To start the Demand Sensing process, you need Ship-to information on distribution, replenishment, or sales order are key data feeds along with respective line-order details. Most manufacturing and distribution companies don’t have retail POS data, but sensing demand using sell-in data has been found to improve forecast accuracy by 30%.


Demand sensing combines big data and artificial intelligence to push supply chain planning into new levels of capability. In this ever-changing and highly connected world, the only way to adapt and thrive is to provide the right product or service, at the right time, in the easiest, fastest, and most personalized way possible for your customer without overstocking.

The most elusive and important change in the supply chain will be the ability to predict the future accurately – predictive demand. Traditional planning and forecasting techniques are slow, unresponsive, relatively inaccurate, and based on legacy technology whose days are gone.

Lean culture” is now the history and time of the ‘Now Culture’ has arrived in Supply chain strategy. It shall support demand unpredictability and strategy should cover the aspects from the bottom line to employee scheduling, so it makes sense to focus on your ability to sense demand.  

As the field of business forecasting develops, technological improvements allow companies to experiment with more advanced concepts. These include Machine Learning, Artificial Intelligence, IoT, Voice Enablement, and now, Demand Sensing. This approach has been around for more than a decade but has been steadily gaining interest as the significance of accuracy and insight increase. Because this is the competitive battleground, even leaders in forecasting accuracy must look at new opportunities to maintain their dominant position as #1 in market share, efficiency, and cost-savings.

While the term is not new, its application in the era of AI and big data is undoubtedly pushing new boundaries

Value creation through demand sensing

It is a phenomenal opportunity for the supply chain to further its case as a revenue generation activity rather than a cost center in the business.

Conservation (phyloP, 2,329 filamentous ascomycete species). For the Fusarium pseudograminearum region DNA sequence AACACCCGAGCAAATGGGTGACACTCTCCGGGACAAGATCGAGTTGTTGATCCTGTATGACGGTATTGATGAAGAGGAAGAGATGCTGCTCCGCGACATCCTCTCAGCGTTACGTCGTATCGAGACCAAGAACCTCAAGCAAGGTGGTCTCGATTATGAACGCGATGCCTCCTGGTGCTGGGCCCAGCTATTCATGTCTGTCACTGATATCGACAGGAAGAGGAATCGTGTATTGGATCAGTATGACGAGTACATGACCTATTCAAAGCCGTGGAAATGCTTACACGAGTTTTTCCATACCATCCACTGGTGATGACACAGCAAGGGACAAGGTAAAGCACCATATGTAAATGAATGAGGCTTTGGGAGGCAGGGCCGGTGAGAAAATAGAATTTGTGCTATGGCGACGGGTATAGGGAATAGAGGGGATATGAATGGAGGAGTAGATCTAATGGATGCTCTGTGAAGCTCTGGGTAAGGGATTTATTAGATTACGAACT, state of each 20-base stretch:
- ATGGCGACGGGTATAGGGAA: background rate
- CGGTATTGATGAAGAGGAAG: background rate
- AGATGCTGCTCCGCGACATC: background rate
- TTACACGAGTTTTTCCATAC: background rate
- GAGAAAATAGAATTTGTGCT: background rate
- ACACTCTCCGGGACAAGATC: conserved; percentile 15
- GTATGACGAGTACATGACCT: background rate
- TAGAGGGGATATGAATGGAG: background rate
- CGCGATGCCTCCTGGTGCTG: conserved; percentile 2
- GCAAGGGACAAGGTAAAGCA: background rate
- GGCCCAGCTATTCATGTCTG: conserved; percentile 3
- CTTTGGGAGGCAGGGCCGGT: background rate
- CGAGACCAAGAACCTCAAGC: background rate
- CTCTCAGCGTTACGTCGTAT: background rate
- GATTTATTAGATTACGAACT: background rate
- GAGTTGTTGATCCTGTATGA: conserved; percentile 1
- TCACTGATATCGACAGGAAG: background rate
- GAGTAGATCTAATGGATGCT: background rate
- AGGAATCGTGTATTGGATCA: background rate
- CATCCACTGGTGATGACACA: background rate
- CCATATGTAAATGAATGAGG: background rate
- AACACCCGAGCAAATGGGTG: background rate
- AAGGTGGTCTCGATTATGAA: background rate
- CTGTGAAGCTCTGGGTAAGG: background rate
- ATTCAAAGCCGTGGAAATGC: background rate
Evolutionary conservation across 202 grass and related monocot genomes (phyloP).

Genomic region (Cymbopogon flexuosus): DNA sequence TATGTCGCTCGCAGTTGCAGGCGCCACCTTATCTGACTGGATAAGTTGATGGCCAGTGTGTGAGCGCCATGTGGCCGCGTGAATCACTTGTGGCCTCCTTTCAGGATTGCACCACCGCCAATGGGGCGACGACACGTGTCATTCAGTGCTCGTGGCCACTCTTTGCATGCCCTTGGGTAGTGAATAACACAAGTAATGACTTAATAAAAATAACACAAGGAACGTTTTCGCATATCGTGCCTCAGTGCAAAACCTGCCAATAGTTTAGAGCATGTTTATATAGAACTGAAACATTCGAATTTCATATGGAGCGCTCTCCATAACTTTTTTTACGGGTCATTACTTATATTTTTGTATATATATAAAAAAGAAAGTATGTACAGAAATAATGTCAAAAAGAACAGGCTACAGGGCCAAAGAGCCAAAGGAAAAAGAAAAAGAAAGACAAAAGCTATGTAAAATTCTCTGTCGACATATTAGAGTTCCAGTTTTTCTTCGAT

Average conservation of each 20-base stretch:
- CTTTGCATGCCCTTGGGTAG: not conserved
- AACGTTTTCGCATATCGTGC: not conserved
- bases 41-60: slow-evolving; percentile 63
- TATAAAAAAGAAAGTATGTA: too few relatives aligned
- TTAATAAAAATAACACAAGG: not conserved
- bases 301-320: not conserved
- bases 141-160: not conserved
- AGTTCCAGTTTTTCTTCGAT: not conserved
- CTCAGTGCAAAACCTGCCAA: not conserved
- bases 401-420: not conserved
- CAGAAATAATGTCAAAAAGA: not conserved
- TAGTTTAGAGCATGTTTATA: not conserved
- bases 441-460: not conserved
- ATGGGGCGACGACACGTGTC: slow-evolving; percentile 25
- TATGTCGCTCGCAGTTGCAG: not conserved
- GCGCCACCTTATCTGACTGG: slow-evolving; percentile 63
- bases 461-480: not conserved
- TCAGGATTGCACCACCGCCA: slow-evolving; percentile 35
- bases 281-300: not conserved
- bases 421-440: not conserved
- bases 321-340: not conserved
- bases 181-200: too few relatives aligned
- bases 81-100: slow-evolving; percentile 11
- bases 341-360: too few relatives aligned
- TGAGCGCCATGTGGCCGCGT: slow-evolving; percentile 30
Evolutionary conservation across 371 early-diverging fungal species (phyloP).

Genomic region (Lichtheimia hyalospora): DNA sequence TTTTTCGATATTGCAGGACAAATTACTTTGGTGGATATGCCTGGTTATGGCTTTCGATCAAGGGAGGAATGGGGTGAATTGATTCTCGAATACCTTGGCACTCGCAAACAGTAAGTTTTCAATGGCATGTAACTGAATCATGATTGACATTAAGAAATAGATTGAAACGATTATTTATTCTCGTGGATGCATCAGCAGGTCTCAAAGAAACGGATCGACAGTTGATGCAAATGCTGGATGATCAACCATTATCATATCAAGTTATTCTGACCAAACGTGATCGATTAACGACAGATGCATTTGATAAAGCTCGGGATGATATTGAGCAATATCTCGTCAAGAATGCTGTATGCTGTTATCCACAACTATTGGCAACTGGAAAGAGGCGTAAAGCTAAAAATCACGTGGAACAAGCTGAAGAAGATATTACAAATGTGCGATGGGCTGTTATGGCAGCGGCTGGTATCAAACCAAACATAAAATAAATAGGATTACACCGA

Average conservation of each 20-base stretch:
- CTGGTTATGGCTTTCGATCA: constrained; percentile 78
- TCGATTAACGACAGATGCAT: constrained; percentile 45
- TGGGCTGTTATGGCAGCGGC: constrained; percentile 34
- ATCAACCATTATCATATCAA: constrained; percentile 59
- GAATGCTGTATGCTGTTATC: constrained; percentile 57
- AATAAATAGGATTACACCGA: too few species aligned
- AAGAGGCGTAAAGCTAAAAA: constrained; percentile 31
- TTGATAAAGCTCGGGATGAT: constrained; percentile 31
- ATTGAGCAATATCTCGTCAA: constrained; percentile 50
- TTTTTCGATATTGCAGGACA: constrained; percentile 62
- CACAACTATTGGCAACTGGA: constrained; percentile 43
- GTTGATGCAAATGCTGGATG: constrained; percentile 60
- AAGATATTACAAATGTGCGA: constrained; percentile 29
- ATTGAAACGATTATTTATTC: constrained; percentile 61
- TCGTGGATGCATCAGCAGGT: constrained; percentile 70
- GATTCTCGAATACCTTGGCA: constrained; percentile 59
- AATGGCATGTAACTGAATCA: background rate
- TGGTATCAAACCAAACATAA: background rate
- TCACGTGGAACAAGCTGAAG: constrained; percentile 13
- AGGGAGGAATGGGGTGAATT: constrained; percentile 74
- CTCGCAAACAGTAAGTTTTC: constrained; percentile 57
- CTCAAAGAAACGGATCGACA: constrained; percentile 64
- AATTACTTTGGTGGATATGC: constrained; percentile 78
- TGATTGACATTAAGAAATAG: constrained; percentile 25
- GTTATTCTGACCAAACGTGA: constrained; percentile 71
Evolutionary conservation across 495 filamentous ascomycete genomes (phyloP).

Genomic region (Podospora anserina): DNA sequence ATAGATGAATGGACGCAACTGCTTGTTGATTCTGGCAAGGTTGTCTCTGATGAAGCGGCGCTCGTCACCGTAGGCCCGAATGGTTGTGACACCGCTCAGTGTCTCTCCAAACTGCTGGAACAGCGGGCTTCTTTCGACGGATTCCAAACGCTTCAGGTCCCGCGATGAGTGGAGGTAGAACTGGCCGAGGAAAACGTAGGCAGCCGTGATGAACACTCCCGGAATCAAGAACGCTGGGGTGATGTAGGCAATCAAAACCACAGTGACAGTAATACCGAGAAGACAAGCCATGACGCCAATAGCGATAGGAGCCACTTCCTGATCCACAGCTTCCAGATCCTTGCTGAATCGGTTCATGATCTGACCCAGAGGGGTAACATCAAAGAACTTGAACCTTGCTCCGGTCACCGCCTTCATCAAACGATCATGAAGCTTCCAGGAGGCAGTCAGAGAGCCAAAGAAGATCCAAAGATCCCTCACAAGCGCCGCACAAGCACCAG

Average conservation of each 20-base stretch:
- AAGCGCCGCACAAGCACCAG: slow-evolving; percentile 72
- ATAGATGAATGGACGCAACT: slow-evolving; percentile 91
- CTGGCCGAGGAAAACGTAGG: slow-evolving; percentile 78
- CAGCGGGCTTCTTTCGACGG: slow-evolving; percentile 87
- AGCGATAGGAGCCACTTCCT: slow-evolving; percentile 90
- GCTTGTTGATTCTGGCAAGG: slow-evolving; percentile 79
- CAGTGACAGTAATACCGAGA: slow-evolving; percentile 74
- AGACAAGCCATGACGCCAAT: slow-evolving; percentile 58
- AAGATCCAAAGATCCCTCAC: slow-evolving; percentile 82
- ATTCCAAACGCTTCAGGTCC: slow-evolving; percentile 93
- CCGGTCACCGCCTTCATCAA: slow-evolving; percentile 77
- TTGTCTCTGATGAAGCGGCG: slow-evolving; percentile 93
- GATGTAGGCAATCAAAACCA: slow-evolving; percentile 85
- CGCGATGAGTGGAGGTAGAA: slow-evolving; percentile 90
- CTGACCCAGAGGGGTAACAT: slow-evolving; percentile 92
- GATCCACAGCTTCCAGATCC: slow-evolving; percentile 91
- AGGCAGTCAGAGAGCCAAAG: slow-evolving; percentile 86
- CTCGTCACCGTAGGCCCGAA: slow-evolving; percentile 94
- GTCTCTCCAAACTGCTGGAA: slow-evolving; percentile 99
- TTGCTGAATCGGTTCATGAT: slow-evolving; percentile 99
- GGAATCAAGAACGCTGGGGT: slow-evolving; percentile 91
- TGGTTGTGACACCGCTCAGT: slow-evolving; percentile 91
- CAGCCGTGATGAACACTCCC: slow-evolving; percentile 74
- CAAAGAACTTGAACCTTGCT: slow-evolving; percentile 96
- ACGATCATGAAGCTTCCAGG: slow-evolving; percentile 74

Demand sensing gets you on the path to predictive demand by taking historical data, combined with future predictions of external factors. This really is predicting the future – using years of data derives an algorithm with an output that tells you what demand will be in the future, given a set of circumstances.

For supply chain planners, this allows their role to shift from batches, manual activities, and Excel spreadsheets, to strategic and data-driven scenario planning for the future. For the consumer, this goes even further, because it allows us to be in stock at the right time at the right location and to avoid the damaging implications of out of stock, which leads to consumers buying another brand, or leaving your portfolio of brands. Anyone in the supply chain, sales, or marketing world, would agree that if you know an accurate precision of demand, you will be at a competitive advantage forever.


Demand sensing uses technology that takes huge amounts of data and recognizes patterns so supply chains have actionable signals and can make accurate decisions. It helps companies understand consumer behaviour and variables by synthesizing big data in real-time. Data sets may include shifting weather patterns, point-of-sale data streams, competing prices, social media, and economic indicators.

In the age of digital transformation, demand sensing has been adopted by some supply chains that recognize the need for new solutions for advanced inventory planning. Demand sensing software is a set of forecasting models that can complement traditional forecasting-related techniques to create a broader framework of forecasting.

Building the right skills and teams

Demand sensing requires significant upskilling. It’s a new science for a supply chain that’s being taught in some of the best universities of Supply chain, but finding the skills is a challenge. It requires data scientists, people with deep supply chain and demand planning backgrounds and strong business sense to understand the markets where these products play, so you can ensure you capture all the external factors that influence your brand.